Posts in Protect Yourself
Chemicals, the alarm bell of male fertility

The researchers’ report, published in the May 2014 issue of the journal Fertility and Sterility, included a startling finding: Men were far more likely to experience fertility difficulties as a result of exposure to toxic chemicals.

The difference in the effect between men and women was significantly noticeable in the area of phthalates (pronounced “fth-ah-lees”), substances that make plastics flexible and lotions easier to apply. They can also be found in detergents, packaging, textiles, and common household products.

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Frequent flyers, skiing, and hiking: high altitude’s links to fertility

A host of research studies indicate that the effects of high altitude, where oxygen is scarcer and dehydration processes operate faster, could extend to male fertility. Both legend and science seem to agree on this point, including that “aircraft personnel seem to form a disproportionately large percentage of infertile men” (these days, that includes frequent flyers)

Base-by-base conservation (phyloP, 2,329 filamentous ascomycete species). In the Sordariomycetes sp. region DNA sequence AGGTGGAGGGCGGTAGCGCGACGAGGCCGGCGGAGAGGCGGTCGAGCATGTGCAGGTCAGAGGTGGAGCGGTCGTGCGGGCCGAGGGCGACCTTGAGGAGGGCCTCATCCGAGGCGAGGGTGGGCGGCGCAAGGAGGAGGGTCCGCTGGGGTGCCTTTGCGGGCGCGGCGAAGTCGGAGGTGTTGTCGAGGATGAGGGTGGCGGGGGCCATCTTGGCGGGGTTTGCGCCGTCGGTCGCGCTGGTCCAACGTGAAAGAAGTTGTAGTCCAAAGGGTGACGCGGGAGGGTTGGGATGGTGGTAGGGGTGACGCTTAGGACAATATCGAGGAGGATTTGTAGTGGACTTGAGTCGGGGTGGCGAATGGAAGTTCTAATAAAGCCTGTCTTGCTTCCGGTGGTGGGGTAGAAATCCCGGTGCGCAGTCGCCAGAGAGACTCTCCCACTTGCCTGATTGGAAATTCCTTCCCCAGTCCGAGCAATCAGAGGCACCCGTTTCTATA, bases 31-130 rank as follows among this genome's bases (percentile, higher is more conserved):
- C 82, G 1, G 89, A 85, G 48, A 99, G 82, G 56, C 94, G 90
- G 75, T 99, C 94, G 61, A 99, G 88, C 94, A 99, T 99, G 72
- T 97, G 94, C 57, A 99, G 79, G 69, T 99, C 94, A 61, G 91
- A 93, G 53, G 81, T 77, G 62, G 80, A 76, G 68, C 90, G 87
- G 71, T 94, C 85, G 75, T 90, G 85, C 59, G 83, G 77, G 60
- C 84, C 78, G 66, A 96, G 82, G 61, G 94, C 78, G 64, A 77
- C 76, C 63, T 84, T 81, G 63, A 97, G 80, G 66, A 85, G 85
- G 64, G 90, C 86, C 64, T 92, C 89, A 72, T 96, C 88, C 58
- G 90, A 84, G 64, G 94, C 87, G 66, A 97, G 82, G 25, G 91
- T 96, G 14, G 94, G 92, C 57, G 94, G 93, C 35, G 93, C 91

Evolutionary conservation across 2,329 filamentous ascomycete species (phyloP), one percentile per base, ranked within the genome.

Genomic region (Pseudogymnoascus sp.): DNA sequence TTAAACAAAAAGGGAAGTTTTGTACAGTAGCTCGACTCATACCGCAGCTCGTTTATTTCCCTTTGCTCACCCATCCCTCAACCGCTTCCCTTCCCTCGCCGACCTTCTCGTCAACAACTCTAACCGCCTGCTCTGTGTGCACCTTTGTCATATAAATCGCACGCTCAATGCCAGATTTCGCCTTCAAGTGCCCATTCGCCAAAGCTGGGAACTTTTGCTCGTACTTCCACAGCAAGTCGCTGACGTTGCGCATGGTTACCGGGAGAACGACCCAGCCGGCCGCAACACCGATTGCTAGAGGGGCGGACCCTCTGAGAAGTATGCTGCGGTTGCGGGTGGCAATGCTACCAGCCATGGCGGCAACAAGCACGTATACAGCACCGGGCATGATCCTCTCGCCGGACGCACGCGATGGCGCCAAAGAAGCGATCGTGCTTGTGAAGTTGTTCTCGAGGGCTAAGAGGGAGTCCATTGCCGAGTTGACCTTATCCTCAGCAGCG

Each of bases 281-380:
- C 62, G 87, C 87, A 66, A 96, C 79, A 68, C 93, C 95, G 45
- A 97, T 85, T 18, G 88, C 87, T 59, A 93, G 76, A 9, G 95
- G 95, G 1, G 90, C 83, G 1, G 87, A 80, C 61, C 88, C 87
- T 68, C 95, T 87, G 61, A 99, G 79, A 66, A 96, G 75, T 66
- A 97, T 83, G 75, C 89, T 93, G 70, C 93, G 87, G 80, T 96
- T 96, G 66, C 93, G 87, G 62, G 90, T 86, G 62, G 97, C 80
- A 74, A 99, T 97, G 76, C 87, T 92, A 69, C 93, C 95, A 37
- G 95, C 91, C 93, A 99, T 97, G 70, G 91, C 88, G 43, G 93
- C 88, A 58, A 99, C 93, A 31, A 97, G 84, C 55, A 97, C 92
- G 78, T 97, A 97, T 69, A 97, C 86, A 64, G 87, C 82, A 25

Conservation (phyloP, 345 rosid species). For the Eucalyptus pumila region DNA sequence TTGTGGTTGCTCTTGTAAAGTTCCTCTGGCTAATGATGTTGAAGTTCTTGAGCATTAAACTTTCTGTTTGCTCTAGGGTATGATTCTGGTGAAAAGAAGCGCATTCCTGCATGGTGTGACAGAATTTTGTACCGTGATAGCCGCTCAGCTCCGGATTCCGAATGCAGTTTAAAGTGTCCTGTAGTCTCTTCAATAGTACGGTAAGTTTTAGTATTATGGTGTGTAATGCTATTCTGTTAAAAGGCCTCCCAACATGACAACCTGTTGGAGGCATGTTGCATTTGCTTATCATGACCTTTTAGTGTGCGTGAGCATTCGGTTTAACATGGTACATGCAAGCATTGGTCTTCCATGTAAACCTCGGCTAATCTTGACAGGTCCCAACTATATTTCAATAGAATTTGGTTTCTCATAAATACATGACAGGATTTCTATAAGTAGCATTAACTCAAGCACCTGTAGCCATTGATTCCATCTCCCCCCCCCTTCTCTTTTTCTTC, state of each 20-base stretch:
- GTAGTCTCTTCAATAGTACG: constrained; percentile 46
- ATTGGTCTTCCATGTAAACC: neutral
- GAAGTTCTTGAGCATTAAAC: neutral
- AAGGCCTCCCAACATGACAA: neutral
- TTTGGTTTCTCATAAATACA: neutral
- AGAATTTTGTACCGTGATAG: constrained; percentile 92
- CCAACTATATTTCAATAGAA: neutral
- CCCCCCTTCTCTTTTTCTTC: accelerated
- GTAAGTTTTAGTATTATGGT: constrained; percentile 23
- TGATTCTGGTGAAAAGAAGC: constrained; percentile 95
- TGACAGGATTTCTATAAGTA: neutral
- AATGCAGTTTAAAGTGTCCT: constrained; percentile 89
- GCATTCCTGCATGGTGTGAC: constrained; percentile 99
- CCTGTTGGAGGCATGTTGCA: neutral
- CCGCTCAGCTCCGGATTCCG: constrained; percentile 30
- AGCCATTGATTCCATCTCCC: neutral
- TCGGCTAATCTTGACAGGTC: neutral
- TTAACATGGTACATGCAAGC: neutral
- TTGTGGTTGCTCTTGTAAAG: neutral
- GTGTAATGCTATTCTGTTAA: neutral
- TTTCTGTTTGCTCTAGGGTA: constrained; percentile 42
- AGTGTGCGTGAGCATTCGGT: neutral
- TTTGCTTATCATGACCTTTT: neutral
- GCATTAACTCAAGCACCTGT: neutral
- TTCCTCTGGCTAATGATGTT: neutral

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Global Warming: the surprising effects on male fertility

If you look nine months after a heat wave in August, the following May you see significantly fewer births. The drop in births isn’t due to people having less sex when the temperature rises… the opposite, in fact, proves true. Studies that show sperm production decreases in hot weather suggest the pattern is probably attributable to heat’s effect on male fertility.

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Consultants, bankers, and lawyers: check your laptops

The average Brit spends, on average, 8 hours and 41 minutes using communication and media devices, as compared to 8 hours and 21 minutes for sleeping. These numbers don’t seem all that out of the ordinary -- especially for instance, lawyers updating contract language on the fly; investment bankers updating the font size of the pitch deck for the 27th time; and, management consultants generating Harvey Balls all day.

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